Paul Krugman Explains It All To You

3 comments January 2nd, 2009at 11:16am Posted by Eli

I know, it’s not exactly news, but it’s a good summation:

Forty years ago the G.O.P. decided, in effect, to make itself the party of racial backlash. And everything that has happened in recent years, from the choice of Mr. Bush as the party’s champion, to the Bush administration’s pervasive incompetence, to the party’s shrinking base, is a consequence of that decision.

If the Bush administration became a byword for policy bungles, for government by the unqualified, well, it was just following the advice of leading conservative think tanks: after the 2000 election the Heritage Foundation specifically urged the new team to “make appointments based on loyalty first and expertise second.”

Contempt for expertise, in turn, rested on contempt for government in general. “Government is not the solution to our problem,” declared Ronald Reagan. “Government is the problem.” So why worry about governing well?

Where did this hostility to government come from? In 1981 Lee Atwater, the famed Republican political consultant, explained the evolution of the G.O.P.’s “Southern strategy,” which originally focused on opposition to the Voting Rights Act but eventually took a more coded form: “You’re getting so abstract now you’re talking about cutting taxes, and all these things you’re talking about are totally economic things and a byproduct of them is blacks get hurt worse than whites.” In other words, government is the problem because it takes your money and gives it to Those People.

Oh, and the racial element isn’t all that abstract, even now: Chip Saltsman, currently a candidate for the chairmanship of the Republican National Committee, sent committee members a CD including a song titled “Barack the Magic Negro” — and according to some reports, the controversy over his action has actually helped his chances.

So the reign of George W. Bush, the first true Southern Republican president since Reconstruction, was the culmination of a long process. And despite the claims of some on the right that Mr. Bush betrayed conservatism, the truth is that he faithfully carried out both his party’s divisive tactics — long before Sarah Palin, Mr. Bush declared that he visited his ranch to “stay in touch with real Americans” — and its governing philosophy.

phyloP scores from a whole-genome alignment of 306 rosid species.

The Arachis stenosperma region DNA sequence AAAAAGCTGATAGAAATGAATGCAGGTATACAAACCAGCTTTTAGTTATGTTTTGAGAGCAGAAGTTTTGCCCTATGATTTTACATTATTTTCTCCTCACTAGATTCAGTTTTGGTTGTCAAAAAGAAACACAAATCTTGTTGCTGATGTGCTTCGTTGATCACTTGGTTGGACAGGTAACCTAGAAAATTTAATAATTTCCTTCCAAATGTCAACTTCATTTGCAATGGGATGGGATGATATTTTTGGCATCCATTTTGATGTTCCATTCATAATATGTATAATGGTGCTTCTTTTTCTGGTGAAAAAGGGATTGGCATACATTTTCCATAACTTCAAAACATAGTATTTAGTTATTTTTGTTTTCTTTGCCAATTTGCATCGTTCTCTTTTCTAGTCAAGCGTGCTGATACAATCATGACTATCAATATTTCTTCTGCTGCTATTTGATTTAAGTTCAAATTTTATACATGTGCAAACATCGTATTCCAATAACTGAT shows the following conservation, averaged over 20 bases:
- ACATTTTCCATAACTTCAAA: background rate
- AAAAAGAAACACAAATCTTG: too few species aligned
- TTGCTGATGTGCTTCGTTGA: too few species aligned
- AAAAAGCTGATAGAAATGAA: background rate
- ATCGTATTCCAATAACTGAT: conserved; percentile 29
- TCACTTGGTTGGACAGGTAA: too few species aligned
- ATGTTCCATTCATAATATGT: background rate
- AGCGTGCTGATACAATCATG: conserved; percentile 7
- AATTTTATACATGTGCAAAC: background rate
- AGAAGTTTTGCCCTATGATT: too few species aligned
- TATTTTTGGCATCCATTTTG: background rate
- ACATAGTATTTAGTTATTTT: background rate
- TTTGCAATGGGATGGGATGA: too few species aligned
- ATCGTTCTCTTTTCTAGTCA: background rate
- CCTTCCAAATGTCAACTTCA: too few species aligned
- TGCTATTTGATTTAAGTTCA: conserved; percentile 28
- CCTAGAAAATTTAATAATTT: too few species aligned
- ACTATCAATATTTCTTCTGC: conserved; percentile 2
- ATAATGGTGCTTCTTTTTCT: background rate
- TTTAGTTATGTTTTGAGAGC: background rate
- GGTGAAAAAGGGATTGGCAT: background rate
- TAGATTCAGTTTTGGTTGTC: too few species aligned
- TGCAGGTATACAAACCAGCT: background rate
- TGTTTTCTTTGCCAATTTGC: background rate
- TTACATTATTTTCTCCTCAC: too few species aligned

That’s why the soon-to-be-gone administration’s failure is bigger than Mr. Bush himself: it represents the end of the line for a political strategy that dominated the scene for more than a generation.

The reality of this strategy’s collapse has not, I believe, fully sunk in with some observers. Thus, some commentators warning President-elect Barack Obama against bold action have held up Bill Clinton’s political failures in his first two years as a cautionary tale.

But America in 1993 was a very different country — not just a country that had yet to see what happens when conservatives control all three branches of government, but also a country in which Democratic control of Congress depended on the votes of Southern conservatives. Today, Republicans have taken away almost all those Southern votes — and lost the rest of the country. It was a grand ride for a while, but in the end the Southern strategy led the G.O.P. into a cul-de-sac.

That highlighted sentence is pretty much it in a nutshell.  The Republicans focused so closely on winning the South that they’ve lost almost everywhere else.  And if the South catches on and catches up, the GOP could become extinct unless it starts relying on substance rather than fear and hate.  And that substance had better be more appealing than tax cuts, deregulation, war, torture, and warrantless wiretaps.

Entry Filed under: Media,Politics,Racism,Republicans

3 Comments

  • 1. Mahakal  |  January 2nd, 2009 at 12:26 pm

    I’m perfectly happy with the Republican party going extinct. Let them start a new party, this one is destroyed.

  • 2. Interrobang  |  January 4th, 2009 at 2:03 am

    I thought the most accurate sentence in that whole piece was, “In other words, government is the problem because it takes your money and gives it to Those People.” Trust Da Krug to be able to lay it all out in fifteen words.

  • 3. Eli  |  January 4th, 2009 at 2:06 am

    Yeah, that was the sentence that made me say “Ding!” too…


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